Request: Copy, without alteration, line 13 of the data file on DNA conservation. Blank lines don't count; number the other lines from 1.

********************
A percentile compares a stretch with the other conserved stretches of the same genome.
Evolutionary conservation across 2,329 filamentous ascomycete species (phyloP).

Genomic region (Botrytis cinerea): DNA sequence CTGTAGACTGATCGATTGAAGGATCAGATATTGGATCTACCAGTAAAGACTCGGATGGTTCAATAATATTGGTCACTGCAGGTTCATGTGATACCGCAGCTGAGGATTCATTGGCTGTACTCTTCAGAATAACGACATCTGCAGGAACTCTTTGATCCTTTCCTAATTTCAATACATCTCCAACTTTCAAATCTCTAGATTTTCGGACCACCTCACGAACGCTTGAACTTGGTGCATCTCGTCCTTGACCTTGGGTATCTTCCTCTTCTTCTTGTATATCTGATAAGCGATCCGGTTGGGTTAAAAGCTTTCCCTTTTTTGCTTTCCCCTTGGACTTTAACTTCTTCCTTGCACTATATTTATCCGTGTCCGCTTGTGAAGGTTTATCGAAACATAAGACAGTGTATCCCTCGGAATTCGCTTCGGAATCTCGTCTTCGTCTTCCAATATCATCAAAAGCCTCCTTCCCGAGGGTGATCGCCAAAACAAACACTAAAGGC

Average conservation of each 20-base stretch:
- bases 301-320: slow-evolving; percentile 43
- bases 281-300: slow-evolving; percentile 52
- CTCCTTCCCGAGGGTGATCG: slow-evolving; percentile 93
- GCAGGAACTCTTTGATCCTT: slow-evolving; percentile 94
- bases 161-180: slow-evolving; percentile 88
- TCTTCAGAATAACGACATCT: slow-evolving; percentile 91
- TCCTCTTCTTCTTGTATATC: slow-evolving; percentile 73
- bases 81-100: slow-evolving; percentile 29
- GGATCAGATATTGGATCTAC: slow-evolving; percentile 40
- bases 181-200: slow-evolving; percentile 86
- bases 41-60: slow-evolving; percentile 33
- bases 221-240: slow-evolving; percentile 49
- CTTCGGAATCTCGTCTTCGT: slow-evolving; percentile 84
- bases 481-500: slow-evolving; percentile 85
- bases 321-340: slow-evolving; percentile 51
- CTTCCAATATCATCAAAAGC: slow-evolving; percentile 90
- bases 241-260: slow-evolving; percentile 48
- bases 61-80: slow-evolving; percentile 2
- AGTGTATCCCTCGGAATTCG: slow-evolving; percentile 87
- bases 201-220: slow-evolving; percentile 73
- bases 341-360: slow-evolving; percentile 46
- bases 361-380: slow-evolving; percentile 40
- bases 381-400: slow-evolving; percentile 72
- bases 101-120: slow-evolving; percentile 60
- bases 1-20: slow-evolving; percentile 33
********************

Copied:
- GGATCAGATATTGGATCTAC: slow-evolving; percentile 40